Lesson #1: Tracing doesn’t always look the same as the original, and it shouldn’t. As hard as we try to copy where we’ve had success in the past, we shouldn’t be afraid to try new things.  Technology is one of the fastest moving industries and we must keep up. Maisie’s drawing of the hand has some good qualities on its own – it doesn’t need to look like the one I would draw. Just like a press release I write for a client shouldn’t look just like the one I wrote a month before, and no one pitch should look the same as another.

Lesson #2: It might be unclear what kind of animal this is, but that’s the beauty of it.  We all see things with a unique lens. Our individual experiences as technology consumers gives each of us a different perspective on the benefits of the technologies we represent. I use my mobile phone to distract my kids in restaurants, others use theirs to tweet about their service. When we can collaborate for our clients, bringing together our unique perspectives to achieve a common goal, we are providing them with a service they will grow to expect, and appreciate.

Lesson #3:  Happy people draw happy faces. When we care about our clients and we are passionate about the difference their technologies are making in the world, when we care about each other and when this care genuinely comes through in our work, it makes everyone involved happy. Positive attitudes beget positive results. This inevitably leads to happy people with happy faces.

Lesson #4: A rainbow looks better with many colors (or in this case, lines because she only had a pen). In tech PR, it takes many layers to build a meaningful story. Your “red” layer might be the company message, orange the products that support the message, yellow are customer use cases, and so on. The most important thing? They work together to form a timely, relevant story.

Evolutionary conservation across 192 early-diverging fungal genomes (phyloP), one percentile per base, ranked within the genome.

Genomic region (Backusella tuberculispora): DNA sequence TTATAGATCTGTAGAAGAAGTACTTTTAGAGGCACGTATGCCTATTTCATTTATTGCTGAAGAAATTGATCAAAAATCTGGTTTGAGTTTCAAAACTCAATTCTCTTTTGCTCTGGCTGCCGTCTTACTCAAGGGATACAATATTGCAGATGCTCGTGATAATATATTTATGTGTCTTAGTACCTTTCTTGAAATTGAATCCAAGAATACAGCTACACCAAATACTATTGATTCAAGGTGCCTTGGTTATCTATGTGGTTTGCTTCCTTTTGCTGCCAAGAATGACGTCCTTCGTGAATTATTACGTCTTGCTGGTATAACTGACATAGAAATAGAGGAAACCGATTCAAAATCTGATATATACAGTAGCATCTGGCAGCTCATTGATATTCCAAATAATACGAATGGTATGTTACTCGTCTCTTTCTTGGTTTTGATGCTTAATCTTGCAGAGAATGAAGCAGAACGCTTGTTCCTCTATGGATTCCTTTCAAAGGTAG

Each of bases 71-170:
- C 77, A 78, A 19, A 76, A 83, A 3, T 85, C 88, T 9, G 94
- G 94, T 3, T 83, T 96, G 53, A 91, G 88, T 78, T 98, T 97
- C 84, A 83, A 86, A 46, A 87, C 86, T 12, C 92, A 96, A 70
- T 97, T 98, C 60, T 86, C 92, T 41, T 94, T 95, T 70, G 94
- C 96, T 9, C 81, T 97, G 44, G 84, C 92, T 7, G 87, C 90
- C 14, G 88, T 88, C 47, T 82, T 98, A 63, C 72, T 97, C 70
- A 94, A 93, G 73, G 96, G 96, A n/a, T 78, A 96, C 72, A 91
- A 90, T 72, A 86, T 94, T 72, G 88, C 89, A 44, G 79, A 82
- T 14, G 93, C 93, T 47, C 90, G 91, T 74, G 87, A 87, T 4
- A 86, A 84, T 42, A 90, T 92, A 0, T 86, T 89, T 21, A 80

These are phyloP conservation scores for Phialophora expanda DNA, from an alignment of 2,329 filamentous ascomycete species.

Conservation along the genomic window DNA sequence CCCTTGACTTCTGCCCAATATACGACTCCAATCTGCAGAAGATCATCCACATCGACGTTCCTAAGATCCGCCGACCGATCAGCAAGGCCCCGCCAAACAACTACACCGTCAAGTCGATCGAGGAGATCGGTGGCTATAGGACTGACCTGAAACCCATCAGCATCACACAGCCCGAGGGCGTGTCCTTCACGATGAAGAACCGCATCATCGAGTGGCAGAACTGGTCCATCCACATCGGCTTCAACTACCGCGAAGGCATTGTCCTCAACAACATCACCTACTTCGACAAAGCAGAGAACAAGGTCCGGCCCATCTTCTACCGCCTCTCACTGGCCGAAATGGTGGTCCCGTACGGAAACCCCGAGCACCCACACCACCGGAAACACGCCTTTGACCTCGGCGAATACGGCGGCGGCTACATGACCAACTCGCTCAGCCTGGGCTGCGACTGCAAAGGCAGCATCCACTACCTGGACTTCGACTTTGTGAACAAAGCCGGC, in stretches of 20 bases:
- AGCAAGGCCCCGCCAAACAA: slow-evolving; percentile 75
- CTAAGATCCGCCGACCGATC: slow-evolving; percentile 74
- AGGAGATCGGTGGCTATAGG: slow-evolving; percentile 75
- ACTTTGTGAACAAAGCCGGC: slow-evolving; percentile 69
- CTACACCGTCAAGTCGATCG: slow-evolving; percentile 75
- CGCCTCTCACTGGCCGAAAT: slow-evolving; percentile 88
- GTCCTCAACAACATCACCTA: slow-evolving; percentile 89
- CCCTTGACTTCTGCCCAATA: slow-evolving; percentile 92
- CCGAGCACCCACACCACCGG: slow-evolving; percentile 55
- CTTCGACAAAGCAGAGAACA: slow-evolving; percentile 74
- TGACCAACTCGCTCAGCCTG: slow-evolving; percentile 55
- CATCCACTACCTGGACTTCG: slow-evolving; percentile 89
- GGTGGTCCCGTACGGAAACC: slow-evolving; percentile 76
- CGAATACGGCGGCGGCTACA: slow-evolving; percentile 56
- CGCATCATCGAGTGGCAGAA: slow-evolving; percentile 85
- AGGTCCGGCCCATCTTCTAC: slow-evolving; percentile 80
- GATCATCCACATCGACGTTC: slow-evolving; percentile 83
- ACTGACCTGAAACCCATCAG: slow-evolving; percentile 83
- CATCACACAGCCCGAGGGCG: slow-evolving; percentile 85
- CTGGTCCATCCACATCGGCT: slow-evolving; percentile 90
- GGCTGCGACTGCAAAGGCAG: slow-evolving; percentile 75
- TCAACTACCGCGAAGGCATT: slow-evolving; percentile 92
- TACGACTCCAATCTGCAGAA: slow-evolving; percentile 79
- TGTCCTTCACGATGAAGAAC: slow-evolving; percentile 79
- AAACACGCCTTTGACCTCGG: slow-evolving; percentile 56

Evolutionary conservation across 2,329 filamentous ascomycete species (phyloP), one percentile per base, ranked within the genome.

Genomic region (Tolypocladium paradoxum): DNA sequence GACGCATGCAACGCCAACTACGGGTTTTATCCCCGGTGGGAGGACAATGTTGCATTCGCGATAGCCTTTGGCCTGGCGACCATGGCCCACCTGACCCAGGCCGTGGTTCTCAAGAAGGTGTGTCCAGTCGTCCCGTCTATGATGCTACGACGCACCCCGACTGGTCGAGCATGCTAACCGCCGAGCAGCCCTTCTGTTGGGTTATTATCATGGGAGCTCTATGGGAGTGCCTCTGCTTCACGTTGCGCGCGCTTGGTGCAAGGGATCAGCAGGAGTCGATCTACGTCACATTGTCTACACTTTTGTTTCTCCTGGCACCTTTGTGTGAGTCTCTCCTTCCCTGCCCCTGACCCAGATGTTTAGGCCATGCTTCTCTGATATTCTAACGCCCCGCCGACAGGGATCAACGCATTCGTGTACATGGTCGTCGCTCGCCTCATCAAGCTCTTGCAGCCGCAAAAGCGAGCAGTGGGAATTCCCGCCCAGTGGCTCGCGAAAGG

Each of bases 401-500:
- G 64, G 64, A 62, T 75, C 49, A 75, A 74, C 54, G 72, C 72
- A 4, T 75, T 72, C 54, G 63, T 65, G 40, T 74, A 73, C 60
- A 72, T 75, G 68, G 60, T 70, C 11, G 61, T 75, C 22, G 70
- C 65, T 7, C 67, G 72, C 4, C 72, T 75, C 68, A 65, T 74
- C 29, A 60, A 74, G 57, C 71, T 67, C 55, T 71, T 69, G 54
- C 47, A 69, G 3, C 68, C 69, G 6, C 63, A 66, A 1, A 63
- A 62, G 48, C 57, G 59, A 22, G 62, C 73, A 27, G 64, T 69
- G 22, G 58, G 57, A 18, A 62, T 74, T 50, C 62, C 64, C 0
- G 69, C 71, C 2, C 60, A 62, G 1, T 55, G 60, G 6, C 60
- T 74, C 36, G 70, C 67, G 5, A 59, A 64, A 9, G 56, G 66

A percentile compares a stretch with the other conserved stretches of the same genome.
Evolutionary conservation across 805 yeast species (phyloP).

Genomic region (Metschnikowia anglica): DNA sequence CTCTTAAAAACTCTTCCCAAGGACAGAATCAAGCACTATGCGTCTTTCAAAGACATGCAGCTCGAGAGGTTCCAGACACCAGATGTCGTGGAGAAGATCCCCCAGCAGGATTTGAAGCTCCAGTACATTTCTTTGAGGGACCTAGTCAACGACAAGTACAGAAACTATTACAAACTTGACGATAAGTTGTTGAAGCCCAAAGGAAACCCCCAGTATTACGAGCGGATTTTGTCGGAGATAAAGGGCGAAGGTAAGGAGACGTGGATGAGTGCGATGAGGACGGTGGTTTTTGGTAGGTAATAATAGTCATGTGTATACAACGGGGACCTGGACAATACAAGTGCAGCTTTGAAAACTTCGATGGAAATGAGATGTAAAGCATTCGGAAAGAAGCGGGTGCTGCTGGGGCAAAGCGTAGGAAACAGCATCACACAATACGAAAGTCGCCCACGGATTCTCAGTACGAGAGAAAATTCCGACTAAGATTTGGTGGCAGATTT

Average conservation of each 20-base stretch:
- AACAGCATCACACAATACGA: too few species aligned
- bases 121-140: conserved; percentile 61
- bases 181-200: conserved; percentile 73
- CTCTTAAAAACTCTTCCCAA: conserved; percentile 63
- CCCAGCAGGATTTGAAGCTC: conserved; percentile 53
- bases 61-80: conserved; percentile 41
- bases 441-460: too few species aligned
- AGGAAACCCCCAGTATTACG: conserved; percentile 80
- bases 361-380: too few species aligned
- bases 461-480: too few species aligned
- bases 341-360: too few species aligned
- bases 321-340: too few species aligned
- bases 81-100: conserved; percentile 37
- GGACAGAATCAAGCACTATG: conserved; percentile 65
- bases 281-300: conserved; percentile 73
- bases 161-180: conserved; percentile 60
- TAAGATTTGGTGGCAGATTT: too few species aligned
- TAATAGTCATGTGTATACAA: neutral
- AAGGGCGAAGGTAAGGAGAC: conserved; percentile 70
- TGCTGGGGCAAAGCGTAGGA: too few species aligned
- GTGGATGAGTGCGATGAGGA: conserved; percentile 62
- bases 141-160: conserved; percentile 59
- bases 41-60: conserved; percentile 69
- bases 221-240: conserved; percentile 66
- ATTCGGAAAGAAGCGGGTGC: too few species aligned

Lesson #5:  This might not look like my name to you, but it does to my 4-year old. And maybe it’s about time we all started thinking about words in a different way. Think twice before using the word “leader” or “disruptive” and write what you actually want to say. Is your client’s product important because it’s “leading?” No, it’s probably important because of what it can do – track a package, protect a computer network, or enable a text message. We must challenge ourselves, and our clients in the process, to use new words and ways of describing the most complicated products, services and technologies to make them relevant and understandable to all.


Congratulations, Helen C. Shelton!

It’s not every day that one of your colleagues is honored by an entire industry, so when that happens, it creates a truly inspirational moment for all of us at Finn Partners. Last night, Senior Partner Helen Shelton was honored at the 9th annual BCA Global Food and Wine Experience for her work to promote excellence and diversity within the wine and spirits industry. Over the years, Helen has worked with several iconic brands and has developed dozens of signature campaigns for mass market to ultra-premium labels, while pioneering the use of branded entertainment, radio and social media in the spirits marketing communications mix. So, it was only fitting that she was recognized amongst more than 300 industry leaders and influencers in accepting the 2012 Vision in Wine and Spirit Award. All of us at Finn Partners salute BCA Global for the tremendous contributions it continues to make and the opportunities it creates for professionals and students of diverse backgrounds. Moreover, we are so very proud of Helen for receiving this terrific award and for her accomplishments that inspire us all.


Hunter Mountain: A Special Place of Collaboration

Some of the Finn Partners team at the Catskill Mountain Foundation in Hunter, NY